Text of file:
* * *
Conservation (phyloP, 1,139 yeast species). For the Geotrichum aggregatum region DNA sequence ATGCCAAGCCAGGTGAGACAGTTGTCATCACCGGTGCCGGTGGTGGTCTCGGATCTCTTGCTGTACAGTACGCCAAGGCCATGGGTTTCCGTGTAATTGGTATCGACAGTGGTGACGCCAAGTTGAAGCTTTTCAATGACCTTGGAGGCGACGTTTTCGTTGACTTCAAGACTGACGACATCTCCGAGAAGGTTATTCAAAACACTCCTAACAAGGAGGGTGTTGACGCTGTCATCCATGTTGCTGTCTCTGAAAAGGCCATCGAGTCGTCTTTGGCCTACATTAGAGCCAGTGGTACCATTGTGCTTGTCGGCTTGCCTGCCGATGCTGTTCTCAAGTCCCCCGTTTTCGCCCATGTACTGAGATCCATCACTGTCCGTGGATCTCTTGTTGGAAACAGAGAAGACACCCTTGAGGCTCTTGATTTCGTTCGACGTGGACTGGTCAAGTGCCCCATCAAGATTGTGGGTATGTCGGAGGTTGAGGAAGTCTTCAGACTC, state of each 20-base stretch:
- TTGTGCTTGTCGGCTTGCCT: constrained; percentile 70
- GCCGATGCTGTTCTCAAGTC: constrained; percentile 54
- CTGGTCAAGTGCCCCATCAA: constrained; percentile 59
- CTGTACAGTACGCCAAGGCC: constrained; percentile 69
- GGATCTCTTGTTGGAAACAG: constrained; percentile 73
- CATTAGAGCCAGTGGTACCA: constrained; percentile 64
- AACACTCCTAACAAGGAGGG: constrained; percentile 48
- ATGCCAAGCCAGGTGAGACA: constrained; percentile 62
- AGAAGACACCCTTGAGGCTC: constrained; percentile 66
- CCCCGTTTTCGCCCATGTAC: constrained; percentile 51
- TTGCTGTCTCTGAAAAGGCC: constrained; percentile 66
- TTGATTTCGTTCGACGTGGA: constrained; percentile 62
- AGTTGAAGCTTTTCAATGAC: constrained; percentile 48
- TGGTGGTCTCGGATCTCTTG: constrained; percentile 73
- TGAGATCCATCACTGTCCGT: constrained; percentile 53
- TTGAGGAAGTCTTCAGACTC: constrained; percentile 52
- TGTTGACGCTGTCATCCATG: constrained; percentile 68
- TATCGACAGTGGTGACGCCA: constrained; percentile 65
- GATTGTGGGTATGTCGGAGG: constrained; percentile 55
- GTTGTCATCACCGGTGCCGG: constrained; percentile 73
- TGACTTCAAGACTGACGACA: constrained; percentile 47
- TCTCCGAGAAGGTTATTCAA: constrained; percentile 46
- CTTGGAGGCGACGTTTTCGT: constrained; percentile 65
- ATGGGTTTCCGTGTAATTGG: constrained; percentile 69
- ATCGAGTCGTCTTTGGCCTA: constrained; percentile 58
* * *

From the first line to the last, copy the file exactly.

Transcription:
Conservation (phyloP, 1,139 yeast species). For the Geotrichum aggregatum region DNA sequence ATGCCAAGCCAGGTGAGACAGTTGTCATCACCGGTGCCGGTGGTGGTCTCGGATCTCTTGCTGTACAGTACGCCAAGGCCATGGGTTTCCGTGTAATTGGTATCGACAGTGGTGACGCCAAGTTGAAGCTTTTCAATGACCTTGGAGGCGACGTTTTCGTTGACTTCAAGACTGACGACATCTCCGAGAAGGTTATTCAAAACACTCCTAACAAGGAGGGTGTTGACGCTGTCATCCATGTTGCTGTCTCTGAAAAGGCCATCGAGTCGTCTTTGGCCTACATTAGAGCCAGTGGTACCATTGTGCTTGTCGGCTTGCCTGCCGATGCTGTTCTCAAGTCCCCCGTTTTCGCCCATGTACTGAGATCCATCACTGTCCGTGGATCTCTTGTTGGAAACAGAGAAGACACCCTTGAGGCTCTTGATTTCGTTCGACGTGGACTGGTCAAGTGCCCCATCAAGATTGTGGGTATGTCGGAGGTTGAGGAAGTCTTCAGACTC, state of each 20-base stretch:
- TTGTGCTTGTCGGCTTGCCT: constrained; percentile 70
- GCCGATGCTGTTCTCAAGTC: constrained; percentile 54
- CTGGTCAAGTGCCCCATCAA: constrained; percentile 59
- CTGTACAGTACGCCAAGGCC: constrained; percentile 69
- GGATCTCTTGTTGGAAACAG: constrained; percentile 73
- CATTAGAGCCAGTGGTACCA: constrained; percentile 64
- AACACTCCTAACAAGGAGGG: constrained; percentile 48
- ATGCCAAGCCAGGTGAGACA: constrained; percentile 62
- AGAAGACACCCTTGAGGCTC: constrained; percentile 66
- CCCCGTTTTCGCCCATGTAC: constrained; percentile 51
- TTGCTGTCTCTGAAAAGGCC: constrained; percentile 66
- TTGATTTCGTTCGACGTGGA: constrained; percentile 62
- AGTTGAAGCTTTTCAATGAC: constrained; percentile 48
- TGGTGGTCTCGGATCTCTTG: constrained; percentile 73
- TGAGATCCATCACTGTCCGT: constrained; percentile 53
- TTGAGGAAGTCTTCAGACTC: constrained; percentile 52
- TGTTGACGCTGTCATCCATG: constrained; percentile 68
- TATCGACAGTGGTGACGCCA: constrained; percentile 65
- GATTGTGGGTATGTCGGAGG: constrained; percentile 55
- GTTGTCATCACCGGTGCCGG: constrained; percentile 73
- TGACTTCAAGACTGACGACA: constrained; percentile 47
- TCTCCGAGAAGGTTATTCAA: constrained; percentile 46
- CTTGGAGGCGACGTTTTCGT: constrained; percentile 65
- ATGGGTTTCCGTGTAATTGG: constrained; percentile 69
- ATCGAGTCGTCTTTGGCCTA: constrained; percentile 58